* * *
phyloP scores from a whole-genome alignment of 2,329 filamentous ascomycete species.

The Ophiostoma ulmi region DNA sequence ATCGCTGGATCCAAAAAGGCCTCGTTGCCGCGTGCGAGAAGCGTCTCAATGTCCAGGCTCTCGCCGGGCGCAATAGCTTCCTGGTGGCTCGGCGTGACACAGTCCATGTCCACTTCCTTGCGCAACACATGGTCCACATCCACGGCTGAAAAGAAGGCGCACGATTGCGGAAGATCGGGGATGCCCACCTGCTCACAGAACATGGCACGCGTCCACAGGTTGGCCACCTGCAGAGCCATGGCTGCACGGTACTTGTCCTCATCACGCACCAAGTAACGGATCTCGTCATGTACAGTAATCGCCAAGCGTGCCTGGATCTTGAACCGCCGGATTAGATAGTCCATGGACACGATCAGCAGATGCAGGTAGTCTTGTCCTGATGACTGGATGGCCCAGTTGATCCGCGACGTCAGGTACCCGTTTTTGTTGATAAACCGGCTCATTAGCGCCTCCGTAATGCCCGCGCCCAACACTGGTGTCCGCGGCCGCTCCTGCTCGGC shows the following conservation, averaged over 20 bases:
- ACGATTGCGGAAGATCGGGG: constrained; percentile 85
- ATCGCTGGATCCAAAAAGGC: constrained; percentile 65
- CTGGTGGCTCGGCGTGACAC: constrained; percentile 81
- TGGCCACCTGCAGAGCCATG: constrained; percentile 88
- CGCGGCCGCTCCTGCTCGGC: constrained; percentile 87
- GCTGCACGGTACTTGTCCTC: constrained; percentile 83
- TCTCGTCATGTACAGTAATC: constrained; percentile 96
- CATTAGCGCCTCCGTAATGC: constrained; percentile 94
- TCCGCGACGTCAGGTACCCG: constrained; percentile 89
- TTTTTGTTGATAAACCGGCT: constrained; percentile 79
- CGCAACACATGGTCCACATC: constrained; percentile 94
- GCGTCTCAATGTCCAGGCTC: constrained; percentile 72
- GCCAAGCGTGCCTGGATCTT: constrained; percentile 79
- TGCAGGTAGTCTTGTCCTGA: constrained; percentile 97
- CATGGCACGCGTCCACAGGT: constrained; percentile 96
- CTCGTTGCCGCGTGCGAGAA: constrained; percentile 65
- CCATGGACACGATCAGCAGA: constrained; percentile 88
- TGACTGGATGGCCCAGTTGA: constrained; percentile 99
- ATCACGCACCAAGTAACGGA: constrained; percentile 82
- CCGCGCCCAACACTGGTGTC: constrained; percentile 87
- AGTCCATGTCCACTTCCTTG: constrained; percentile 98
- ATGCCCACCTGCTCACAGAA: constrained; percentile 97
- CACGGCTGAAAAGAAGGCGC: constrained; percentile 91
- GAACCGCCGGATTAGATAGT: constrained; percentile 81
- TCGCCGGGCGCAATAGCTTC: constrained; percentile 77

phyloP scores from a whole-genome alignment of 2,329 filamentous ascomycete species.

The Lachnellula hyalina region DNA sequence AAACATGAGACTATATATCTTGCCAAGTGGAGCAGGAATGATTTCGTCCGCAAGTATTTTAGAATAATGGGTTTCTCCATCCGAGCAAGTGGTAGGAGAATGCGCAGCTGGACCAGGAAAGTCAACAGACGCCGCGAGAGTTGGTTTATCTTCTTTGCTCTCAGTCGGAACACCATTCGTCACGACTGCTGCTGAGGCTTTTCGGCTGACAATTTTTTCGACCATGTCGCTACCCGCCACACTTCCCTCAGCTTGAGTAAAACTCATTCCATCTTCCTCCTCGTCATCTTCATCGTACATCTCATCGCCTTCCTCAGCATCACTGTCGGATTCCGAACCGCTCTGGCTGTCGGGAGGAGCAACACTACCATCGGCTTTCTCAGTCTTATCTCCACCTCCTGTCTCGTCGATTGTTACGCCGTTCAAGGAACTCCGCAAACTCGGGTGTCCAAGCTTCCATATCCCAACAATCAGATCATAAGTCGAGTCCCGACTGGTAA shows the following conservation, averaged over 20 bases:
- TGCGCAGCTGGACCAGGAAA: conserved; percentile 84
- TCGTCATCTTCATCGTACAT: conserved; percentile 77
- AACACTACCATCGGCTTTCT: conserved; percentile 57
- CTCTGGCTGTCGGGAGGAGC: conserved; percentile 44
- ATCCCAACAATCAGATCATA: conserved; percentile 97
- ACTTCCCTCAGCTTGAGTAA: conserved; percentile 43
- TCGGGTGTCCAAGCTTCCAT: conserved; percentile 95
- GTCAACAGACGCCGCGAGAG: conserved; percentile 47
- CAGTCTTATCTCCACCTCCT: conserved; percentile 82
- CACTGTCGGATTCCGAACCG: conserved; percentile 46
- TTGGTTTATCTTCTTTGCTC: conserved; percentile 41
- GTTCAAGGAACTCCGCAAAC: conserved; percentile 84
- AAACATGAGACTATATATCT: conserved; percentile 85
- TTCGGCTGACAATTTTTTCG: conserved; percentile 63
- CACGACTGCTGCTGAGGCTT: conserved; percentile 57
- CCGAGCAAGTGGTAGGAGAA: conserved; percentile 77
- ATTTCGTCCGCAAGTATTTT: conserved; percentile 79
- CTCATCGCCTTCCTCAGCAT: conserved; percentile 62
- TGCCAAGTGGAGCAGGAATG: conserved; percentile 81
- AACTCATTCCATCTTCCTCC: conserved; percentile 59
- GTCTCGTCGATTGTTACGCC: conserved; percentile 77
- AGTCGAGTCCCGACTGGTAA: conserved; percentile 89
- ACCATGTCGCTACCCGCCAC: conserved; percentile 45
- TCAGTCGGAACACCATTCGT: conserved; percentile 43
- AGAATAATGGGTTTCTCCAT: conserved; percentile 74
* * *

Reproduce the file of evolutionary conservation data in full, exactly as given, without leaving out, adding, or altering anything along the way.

phyloP scores from a whole-genome alignment of 2,329 filamentous ascomycete species.

The Ophiostoma ulmi region DNA sequence ATCGCTGGATCCAAAAAGGCCTCGTTGCCGCGTGCGAGAAGCGTCTCAATGTCCAGGCTCTCGCCGGGCGCAATAGCTTCCTGGTGGCTCGGCGTGACACAGTCCATGTCCACTTCCTTGCGCAACACATGGTCCACATCCACGGCTGAAAAGAAGGCGCACGATTGCGGAAGATCGGGGATGCCCACCTGCTCACAGAACATGGCACGCGTCCACAGGTTGGCCACCTGCAGAGCCATGGCTGCACGGTACTTGTCCTCATCACGCACCAAGTAACGGATCTCGTCATGTACAGTAATCGCCAAGCGTGCCTGGATCTTGAACCGCCGGATTAGATAGTCCATGGACACGATCAGCAGATGCAGGTAGTCTTGTCCTGATGACTGGATGGCCCAGTTGATCCGCGACGTCAGGTACCCGTTTTTGTTGATAAACCGGCTCATTAGCGCCTCCGTAATGCCCGCGCCCAACACTGGTGTCCGCGGCCGCTCCTGCTCGGC shows the following conservation, averaged over 20 bases:
- ACGATTGCGGAAGATCGGGG: constrained; percentile 85
- ATCGCTGGATCCAAAAAGGC: constrained; percentile 65
- CTGGTGGCTCGGCGTGACAC: constrained; percentile 81
- TGGCCACCTGCAGAGCCATG: constrained; percentile 88
- CGCGGCCGCTCCTGCTCGGC: constrained; percentile 87
- GCTGCACGGTACTTGTCCTC: constrained; percentile 83
- TCTCGTCATGTACAGTAATC: constrained; percentile 96
- CATTAGCGCCTCCGTAATGC: constrained; percentile 94
- TCCGCGACGTCAGGTACCCG: constrained; percentile 89
- TTTTTGTTGATAAACCGGCT: constrained; percentile 79
- CGCAACACATGGTCCACATC: constrained; percentile 94
- GCGTCTCAATGTCCAGGCTC: constrained; percentile 72
- GCCAAGCGTGCCTGGATCTT: constrained; percentile 79
- TGCAGGTAGTCTTGTCCTGA: constrained; percentile 97
- CATGGCACGCGTCCACAGGT: constrained; percentile 96
- CTCGTTGCCGCGTGCGAGAA: constrained; percentile 65
- CCATGGACACGATCAGCAGA: constrained; percentile 88
- TGACTGGATGGCCCAGTTGA: constrained; percentile 99
- ATCACGCACCAAGTAACGGA: constrained; percentile 82
- CCGCGCCCAACACTGGTGTC: constrained; percentile 87
- AGTCCATGTCCACTTCCTTG: constrained; percentile 98
- ATGCCCACCTGCTCACAGAA: constrained; percentile 97
- CACGGCTGAAAAGAAGGCGC: constrained; percentile 91
- GAACCGCCGGATTAGATAGT: constrained; percentile 81
- TCGCCGGGCGCAATAGCTTC: constrained; percentile 77

phyloP scores from a whole-genome alignment of 2,329 filamentous ascomycete species.

The Lachnellula hyalina region DNA sequence AAACATGAGACTATATATCTTGCCAAGTGGAGCAGGAATGATTTCGTCCGCAAGTATTTTAGAATAATGGGTTTCTCCATCCGAGCAAGTGGTAGGAGAATGCGCAGCTGGACCAGGAAAGTCAACAGACGCCGCGAGAGTTGGTTTATCTTCTTTGCTCTCAGTCGGAACACCATTCGTCACGACTGCTGCTGAGGCTTTTCGGCTGACAATTTTTTCGACCATGTCGCTACCCGCCACACTTCCCTCAGCTTGAGTAAAACTCATTCCATCTTCCTCCTCGTCATCTTCATCGTACATCTCATCGCCTTCCTCAGCATCACTGTCGGATTCCGAACCGCTCTGGCTGTCGGGAGGAGCAACACTACCATCGGCTTTCTCAGTCTTATCTCCACCTCCTGTCTCGTCGATTGTTACGCCGTTCAAGGAACTCCGCAAACTCGGGTGTCCAAGCTTCCATATCCCAACAATCAGATCATAAGTCGAGTCCCGACTGGTAA shows the following conservation, averaged over 20 bases:
- TGCGCAGCTGGACCAGGAAA: conserved; percentile 84
- TCGTCATCTTCATCGTACAT: conserved; percentile 77
- AACACTACCATCGGCTTTCT: conserved; percentile 57
- CTCTGGCTGTCGGGAGGAGC: conserved; percentile 44
- ATCCCAACAATCAGATCATA: conserved; percentile 97
- ACTTCCCTCAGCTTGAGTAA: conserved; percentile 43
- TCGGGTGTCCAAGCTTCCAT: conserved; percentile 95
- GTCAACAGACGCCGCGAGAG: conserved; percentile 47
- CAGTCTTATCTCCACCTCCT: conserved; percentile 82
- CACTGTCGGATTCCGAACCG: conserved; percentile 46
- TTGGTTTATCTTCTTTGCTC: conserved; percentile 41
- GTTCAAGGAACTCCGCAAAC: conserved; percentile 84
- AAACATGAGACTATATATCT: conserved; percentile 85
- TTCGGCTGACAATTTTTTCG: conserved; percentile 63
- CACGACTGCTGCTGAGGCTT: conserved; percentile 57
- CCGAGCAAGTGGTAGGAGAA: conserved; percentile 77
- ATTTCGTCCGCAAGTATTTT: conserved; percentile 79
- CTCATCGCCTTCCTCAGCAT: conserved; percentile 62
- TGCCAAGTGGAGCAGGAATG: conserved; percentile 81
- AACTCATTCCATCTTCCTCC: conserved; percentile 59
- GTCTCGTCGATTGTTACGCC: conserved; percentile 77
- AGTCGAGTCCCGACTGGTAA: conserved; percentile 89
- ACCATGTCGCTACCCGCCAC: conserved; percentile 45
- TCAGTCGGAACACCATTCGT: conserved; percentile 43
- AGAATAATGGGTTTCTCCAT: conserved; percentile 74